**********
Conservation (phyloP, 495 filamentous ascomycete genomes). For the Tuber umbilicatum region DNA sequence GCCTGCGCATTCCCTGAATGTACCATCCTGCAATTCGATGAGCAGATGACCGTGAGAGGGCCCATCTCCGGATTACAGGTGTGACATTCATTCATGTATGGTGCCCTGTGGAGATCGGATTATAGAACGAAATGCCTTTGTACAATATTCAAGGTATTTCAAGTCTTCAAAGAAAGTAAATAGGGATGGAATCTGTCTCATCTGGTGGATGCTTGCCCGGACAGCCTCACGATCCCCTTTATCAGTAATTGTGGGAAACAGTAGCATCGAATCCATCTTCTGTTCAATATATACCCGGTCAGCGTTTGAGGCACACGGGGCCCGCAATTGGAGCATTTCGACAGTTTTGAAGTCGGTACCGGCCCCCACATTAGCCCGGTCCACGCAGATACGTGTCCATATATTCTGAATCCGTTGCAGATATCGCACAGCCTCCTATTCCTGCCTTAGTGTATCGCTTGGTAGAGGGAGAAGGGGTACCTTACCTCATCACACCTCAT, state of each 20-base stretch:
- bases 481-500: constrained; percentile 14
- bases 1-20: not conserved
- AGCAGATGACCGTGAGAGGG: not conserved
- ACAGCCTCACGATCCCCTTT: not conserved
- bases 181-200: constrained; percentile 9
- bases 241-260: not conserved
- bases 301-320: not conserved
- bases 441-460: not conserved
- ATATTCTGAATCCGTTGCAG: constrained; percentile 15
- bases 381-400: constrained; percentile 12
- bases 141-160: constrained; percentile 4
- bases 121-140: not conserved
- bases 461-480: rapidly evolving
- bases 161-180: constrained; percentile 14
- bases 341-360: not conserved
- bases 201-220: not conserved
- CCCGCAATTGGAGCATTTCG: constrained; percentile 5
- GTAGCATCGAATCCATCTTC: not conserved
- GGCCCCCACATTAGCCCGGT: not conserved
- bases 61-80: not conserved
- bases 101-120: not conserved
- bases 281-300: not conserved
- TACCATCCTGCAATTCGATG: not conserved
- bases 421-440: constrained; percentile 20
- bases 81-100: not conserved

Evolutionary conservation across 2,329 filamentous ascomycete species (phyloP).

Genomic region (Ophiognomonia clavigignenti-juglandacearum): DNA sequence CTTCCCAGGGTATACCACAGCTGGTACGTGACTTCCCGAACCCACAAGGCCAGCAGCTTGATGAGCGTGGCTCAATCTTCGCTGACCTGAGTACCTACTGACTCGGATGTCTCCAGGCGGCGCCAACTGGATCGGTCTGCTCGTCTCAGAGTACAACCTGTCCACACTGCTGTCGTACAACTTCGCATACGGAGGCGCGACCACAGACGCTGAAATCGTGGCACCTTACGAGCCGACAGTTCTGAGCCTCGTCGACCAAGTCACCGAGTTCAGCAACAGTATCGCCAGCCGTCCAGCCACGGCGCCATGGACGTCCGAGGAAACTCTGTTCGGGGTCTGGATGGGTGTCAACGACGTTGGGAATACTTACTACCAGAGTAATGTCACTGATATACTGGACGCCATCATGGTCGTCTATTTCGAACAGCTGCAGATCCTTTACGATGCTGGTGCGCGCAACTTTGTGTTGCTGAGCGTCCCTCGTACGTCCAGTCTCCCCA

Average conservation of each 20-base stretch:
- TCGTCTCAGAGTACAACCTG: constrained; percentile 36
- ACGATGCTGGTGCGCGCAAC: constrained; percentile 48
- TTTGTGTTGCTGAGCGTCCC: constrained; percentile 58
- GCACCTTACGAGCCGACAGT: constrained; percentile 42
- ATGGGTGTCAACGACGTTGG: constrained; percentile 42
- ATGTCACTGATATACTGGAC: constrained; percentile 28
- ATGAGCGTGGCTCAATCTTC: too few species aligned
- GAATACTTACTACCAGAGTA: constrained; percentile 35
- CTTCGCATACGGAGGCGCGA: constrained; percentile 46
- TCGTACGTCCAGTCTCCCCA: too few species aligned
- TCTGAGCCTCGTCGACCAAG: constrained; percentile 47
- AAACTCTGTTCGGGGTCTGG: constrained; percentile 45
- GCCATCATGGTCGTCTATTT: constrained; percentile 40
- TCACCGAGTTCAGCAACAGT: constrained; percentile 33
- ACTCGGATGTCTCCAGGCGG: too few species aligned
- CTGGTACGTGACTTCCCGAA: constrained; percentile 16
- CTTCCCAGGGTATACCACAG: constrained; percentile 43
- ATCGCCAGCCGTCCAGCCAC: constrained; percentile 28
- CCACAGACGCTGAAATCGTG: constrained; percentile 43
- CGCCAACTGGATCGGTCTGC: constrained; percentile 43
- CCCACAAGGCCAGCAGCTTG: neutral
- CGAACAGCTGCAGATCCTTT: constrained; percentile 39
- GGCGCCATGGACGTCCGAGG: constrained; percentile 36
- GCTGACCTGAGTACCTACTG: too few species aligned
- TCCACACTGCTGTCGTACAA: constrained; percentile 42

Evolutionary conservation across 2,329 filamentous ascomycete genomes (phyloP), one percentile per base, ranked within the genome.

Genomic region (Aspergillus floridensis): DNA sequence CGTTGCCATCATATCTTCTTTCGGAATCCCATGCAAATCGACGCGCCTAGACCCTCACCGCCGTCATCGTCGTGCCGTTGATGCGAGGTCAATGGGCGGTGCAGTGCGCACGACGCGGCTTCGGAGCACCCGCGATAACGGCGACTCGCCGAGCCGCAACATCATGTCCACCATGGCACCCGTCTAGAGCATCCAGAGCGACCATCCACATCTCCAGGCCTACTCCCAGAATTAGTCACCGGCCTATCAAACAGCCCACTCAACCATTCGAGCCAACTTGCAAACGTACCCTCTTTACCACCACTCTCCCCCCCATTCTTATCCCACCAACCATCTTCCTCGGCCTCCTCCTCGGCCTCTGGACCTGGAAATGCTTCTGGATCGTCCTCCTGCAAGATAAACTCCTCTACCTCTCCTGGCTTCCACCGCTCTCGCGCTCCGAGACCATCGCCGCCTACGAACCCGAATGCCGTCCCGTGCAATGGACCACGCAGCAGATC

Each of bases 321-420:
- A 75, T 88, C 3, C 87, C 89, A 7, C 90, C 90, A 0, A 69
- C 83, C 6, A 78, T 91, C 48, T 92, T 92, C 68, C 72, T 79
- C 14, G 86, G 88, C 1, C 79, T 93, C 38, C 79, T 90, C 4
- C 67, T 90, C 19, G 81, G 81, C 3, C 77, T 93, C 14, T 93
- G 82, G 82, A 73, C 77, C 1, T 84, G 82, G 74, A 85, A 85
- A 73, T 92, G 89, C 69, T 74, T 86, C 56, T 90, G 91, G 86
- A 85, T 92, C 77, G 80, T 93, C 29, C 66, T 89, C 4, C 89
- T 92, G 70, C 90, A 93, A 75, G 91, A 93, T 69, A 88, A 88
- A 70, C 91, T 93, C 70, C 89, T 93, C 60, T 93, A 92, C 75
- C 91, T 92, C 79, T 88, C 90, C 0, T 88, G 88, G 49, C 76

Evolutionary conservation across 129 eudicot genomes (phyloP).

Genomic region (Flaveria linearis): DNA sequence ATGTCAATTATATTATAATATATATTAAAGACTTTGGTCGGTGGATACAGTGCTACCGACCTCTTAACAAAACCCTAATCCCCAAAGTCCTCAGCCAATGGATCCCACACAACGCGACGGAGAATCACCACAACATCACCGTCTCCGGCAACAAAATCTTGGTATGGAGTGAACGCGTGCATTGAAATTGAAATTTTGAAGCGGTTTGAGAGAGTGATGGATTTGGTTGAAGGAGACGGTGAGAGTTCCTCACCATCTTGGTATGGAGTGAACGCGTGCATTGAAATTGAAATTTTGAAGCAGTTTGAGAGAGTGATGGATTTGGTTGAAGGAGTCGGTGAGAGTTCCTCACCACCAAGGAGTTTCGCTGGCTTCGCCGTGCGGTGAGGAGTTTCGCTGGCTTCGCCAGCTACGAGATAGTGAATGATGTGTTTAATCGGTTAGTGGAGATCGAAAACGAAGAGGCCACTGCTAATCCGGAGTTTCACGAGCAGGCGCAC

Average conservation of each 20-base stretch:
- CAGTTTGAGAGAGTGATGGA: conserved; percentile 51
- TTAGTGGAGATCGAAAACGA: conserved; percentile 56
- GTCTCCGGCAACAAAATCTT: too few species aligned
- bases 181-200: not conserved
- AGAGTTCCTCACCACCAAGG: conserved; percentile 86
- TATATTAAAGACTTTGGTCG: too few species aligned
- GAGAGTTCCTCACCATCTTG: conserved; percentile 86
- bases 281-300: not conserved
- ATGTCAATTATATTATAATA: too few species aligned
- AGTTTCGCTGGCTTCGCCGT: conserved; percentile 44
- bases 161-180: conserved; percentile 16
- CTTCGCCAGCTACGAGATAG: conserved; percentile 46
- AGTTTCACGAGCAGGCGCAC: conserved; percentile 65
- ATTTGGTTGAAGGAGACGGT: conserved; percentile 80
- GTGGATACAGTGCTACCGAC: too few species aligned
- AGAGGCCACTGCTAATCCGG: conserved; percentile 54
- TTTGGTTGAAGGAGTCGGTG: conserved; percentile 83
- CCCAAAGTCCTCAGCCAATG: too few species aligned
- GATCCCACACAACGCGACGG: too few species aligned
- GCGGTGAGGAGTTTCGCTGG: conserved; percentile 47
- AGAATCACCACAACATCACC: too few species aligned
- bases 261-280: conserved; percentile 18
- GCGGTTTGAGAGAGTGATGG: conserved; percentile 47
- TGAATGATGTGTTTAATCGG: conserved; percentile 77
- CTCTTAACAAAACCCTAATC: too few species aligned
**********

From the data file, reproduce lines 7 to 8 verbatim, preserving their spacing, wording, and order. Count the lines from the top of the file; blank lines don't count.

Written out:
- bases 241-260: not conserved
- bases 301-320: not conserved